Friday, June 5, 2009

Mullet Boy

Tomorrow my old roommates Beth and Amanda are coming to town and we're going to hit up the Grand Rapids Art Festival with our cameras in tow. I am very excited about this because I've wanted to go for years and always have something else going on that weekend.

Now everyone knows that where there's a crowd, there are mullets. So in honor of my possible mullet sightings tomorrow, here's a story that I first published in part on my Xanga blog. I had meant to publish it in two parts because of its length, and I never did part II. JEss, I remember you asking me for part II, so this post is for YOU! :)

Mullet Boy
(January 2003)

I saw a classic mullet last Saturday at the hockey game. JB and I were running late for the game because we had dinner with Nathan at Rio Bravo’s. We slipped in right near the end of the first period—just in time to settle down and get used to the score, which was 3-0, Spartans, by the end of that period.

The break came and I gave JB a dollar to get a raffle ticket—he likes it, and I have fun imagining in my head all the fun things we could do with the money. Actually it would be JB’s money because it’s his ticket, but I’m sure I could persuade him to buy me a thing or two—or at least contribute to the wedding fund.

So I’m sitting by myself when I see this short pudgy body hunker down the steps to my left. Just as he moves by JB slides in next to me and he notices it too: the mullet. “Hey, there’s a mullet for you,” says JB. But I had already spotted it and was recording it in my mind. The mullet was riding the head of a little boy of about six. JB later said he was only four or five, but kids that young aren’t that BIG. He had black hair with the bangs in front and a rat-tail growing down his back. But it wasn’t even a well-kept mullet—I could see the split ends from my seat in the stands five rows up. He was wearing a white t-shirt that just fit his chub inside, and some sort of unimpressive pants. No coat, though it was freezing outside. No hat. Just a big box of popcorn and that rat-tail that lay stick straight.

He had no parents or any other guardians with him. And there was no way he was in his assigned seat, because he plopped down right in the front row behind the penalty box—the rich people seats. He was holding that big box of popcorn, and from the moment I laid eyes on him, he hadn’t stopped his steady, monotonous hand-into-the-box-then-to-the-mouth movement. He kept his eyes on the ice and all activities on it, with a curious look on his face, but he never really cracked a grin—not that one should have expected him to, because he had his mouth full the whole time. Hand in box, lift popcorn to mouth, chew, chew, hand in box…

This continued through the entire second period. I could hardly watch the movement on the ice because I was mesmerized by the mullet’s movement. Fortunately, there was a perfect opening in the seats between him and me, so I had an excellent view. I bet every 30 seconds I would exclaim, “He’s STILL eating!!!” JB would laugh. I was convinced that somehow the mullet boy had gotten his hands on the one magical box of popcorn ever made—a bottomless box.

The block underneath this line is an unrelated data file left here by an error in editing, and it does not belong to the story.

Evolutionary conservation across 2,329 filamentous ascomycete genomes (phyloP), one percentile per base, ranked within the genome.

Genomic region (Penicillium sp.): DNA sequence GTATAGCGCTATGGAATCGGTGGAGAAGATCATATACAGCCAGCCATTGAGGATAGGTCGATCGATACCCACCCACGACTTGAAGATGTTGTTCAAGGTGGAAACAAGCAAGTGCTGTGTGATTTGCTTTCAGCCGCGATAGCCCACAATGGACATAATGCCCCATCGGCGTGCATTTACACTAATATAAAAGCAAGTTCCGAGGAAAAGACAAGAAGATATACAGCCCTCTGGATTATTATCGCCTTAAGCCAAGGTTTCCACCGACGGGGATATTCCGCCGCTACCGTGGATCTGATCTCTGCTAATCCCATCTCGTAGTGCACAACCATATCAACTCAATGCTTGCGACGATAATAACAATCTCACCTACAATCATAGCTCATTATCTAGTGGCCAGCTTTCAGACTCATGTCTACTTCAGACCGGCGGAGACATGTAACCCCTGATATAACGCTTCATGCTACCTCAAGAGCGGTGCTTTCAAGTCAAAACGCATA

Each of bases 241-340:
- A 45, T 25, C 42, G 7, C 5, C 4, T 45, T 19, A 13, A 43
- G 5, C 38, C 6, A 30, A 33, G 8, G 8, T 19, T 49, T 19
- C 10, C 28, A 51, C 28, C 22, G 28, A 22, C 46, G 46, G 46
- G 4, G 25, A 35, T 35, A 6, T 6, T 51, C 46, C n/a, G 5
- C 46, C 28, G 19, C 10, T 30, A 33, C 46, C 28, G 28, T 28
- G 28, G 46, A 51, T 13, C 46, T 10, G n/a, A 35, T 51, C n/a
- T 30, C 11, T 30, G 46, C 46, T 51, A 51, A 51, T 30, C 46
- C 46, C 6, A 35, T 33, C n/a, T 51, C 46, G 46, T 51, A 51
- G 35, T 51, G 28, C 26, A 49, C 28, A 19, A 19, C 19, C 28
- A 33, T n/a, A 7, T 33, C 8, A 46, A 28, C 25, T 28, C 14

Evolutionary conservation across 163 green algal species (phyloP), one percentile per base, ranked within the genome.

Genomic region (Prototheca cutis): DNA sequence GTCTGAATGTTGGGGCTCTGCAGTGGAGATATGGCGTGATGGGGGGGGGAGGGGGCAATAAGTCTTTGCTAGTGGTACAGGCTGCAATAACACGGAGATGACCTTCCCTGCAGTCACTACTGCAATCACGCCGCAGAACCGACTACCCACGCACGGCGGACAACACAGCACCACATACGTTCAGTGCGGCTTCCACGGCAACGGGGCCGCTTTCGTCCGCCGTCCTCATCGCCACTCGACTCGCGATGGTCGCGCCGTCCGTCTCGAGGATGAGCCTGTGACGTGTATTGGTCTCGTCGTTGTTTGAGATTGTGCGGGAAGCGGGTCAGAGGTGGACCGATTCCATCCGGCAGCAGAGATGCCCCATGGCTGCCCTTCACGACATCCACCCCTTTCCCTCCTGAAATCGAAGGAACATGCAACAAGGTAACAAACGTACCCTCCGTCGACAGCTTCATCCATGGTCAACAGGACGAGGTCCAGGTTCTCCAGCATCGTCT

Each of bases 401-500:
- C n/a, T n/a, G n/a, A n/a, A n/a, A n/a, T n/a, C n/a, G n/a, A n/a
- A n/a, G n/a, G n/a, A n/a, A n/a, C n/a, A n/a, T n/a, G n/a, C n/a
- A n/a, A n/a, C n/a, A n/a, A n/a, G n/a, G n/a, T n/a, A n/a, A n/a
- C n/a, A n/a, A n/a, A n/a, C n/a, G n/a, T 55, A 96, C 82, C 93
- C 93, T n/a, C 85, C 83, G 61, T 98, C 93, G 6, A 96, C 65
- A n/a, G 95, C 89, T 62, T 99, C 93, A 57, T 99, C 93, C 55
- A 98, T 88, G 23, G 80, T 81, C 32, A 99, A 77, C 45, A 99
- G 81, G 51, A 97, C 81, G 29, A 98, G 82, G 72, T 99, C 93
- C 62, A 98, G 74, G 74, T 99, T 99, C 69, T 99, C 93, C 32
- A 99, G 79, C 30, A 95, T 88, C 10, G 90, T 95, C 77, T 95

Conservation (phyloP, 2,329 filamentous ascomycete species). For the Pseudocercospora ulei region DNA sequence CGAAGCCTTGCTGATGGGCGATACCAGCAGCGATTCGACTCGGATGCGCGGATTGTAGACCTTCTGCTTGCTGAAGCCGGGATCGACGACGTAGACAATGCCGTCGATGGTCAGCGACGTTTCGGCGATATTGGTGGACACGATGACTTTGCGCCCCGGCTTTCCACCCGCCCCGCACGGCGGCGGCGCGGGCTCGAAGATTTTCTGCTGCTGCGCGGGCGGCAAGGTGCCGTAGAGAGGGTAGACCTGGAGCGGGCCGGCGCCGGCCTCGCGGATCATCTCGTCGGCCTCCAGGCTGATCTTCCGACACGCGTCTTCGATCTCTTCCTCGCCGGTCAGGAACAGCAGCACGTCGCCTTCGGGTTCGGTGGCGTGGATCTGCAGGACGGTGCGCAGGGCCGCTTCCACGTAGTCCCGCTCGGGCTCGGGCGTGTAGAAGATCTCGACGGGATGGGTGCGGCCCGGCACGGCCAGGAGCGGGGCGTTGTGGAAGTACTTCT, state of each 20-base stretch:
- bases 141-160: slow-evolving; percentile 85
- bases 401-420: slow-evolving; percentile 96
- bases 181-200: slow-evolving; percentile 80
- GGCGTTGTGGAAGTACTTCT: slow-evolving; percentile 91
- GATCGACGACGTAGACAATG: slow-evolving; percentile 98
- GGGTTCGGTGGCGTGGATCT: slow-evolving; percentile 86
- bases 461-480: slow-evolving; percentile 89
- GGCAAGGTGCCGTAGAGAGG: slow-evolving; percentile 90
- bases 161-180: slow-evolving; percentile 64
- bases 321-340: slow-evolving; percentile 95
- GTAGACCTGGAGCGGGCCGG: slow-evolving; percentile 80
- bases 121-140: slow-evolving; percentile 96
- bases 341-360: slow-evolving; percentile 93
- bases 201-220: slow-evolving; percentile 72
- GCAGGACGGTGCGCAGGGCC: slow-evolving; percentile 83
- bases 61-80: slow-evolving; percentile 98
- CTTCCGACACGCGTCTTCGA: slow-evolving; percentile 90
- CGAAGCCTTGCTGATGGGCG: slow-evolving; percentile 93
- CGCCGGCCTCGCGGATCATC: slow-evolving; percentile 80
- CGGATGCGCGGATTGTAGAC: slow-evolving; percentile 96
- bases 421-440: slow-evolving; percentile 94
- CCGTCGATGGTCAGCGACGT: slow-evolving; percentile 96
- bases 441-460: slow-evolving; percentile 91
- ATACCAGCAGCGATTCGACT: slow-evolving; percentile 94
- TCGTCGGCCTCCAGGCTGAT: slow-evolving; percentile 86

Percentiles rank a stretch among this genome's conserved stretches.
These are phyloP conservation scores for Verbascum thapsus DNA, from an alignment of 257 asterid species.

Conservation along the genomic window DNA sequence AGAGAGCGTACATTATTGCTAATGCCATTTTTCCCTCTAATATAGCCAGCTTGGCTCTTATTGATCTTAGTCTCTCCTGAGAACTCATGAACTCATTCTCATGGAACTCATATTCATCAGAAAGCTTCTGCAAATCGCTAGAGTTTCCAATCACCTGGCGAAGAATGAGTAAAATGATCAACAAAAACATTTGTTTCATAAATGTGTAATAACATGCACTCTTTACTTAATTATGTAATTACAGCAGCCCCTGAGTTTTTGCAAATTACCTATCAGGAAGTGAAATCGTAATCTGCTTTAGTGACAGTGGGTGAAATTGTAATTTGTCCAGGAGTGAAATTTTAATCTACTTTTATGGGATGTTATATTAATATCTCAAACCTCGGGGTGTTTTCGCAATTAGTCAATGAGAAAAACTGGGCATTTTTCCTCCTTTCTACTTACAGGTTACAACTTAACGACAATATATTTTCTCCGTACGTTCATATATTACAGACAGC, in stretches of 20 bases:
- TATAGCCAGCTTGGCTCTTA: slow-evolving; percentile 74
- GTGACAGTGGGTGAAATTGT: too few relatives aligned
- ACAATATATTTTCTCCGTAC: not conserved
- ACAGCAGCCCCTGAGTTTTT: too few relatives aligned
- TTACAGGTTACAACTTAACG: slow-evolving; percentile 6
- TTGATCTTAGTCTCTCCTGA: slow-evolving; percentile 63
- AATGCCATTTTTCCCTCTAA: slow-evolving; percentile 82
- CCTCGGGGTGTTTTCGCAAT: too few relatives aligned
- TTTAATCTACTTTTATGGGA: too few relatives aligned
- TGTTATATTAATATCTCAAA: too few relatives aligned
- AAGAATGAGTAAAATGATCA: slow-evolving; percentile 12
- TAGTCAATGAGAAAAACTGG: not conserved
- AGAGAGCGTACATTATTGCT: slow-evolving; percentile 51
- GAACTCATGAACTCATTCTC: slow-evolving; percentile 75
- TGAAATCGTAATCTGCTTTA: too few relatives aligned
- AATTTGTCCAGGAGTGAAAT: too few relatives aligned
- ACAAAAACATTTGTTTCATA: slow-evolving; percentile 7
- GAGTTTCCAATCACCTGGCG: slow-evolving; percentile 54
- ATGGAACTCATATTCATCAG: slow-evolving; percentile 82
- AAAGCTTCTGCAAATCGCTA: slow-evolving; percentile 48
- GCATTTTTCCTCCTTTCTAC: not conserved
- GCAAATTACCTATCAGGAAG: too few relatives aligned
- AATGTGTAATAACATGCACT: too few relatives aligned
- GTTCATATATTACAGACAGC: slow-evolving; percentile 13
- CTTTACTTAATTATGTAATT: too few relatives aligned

Then came the second period break. Though I kept an eye on my little friend, I paid attention enough to console JB on his raffle ticket loss. Rats!

But soon I was back to observing. For one short moment, I thought he had stopped eating. I didn’t see his arm moving. But then he shifted his weight and I noticed that it was because he had been holding the box right up to his mouth and was systematically shoveling the popcorn in with his wrist only. But this must have been tiring because he gave way to his original method, without losing his rhythm once.

Then came the entertainers. The women’s hockey club or something sent out its most talented skaters in an attempt to launch free t-shirts to the best candidates in the audience. Basically, if you were cute enough and loud enough, you got a toss in your direction. As I nonchalantly watched them slide around and make wimpy throws to the crowd, JB leaned over and said, “Hey, the mullet got a free shirt!” I looked, and sure enough, he had gotten one. It was probably because he was the only one within a 30 foot radius of where the thing had landed. I forgot to mention that there was NO ONE sitting even remotely near this kid.

Now any normal kid, heck, even a normal adult, when honored with a free t-shirt, would let out a small shout and hold the shirt up high. Then he/she would open it up and take a look and be all happy, even if momentarily. But the boy just picked it up and tucked it under his arm, careful not to lose his popcorn-eating rhythm. And on went his life of eating and casually watching the activities on ice.

I was shocked!

All through the third period the popcorn kept rising out of the box and into the mouth. I saw him drop his t-shirt once, and he stopped eating long enough to snatch it up from under the seat and tuck it back under his arm. It wasn’t until the very end of the period that his food supply ran out. He was rather indifferent when this moment came. He merely found something else to do, which was put his mouth on the plexiglass wall at the back of the penalty box and blow his corny breath into small fog circles. This grossed me out, and I began to wonder where his parents were, and why didn’t they stop him.

At the end of the game, the stands were clearing, but mullet-boy still had no one to claim him and maybe give him another treat. He just stood watching the players wave from the ice, with that little t-shirt tucked nicely under his pudgy arm.


Anonymous said...

You are an excellent story teller! I felt like I was there!

I find it funny that you paid more attention to the mullet kid then the game. I am the same way in a public setting; people are just fascinating to watch!

Thanks for sharing.


melissa said...

Funny one :)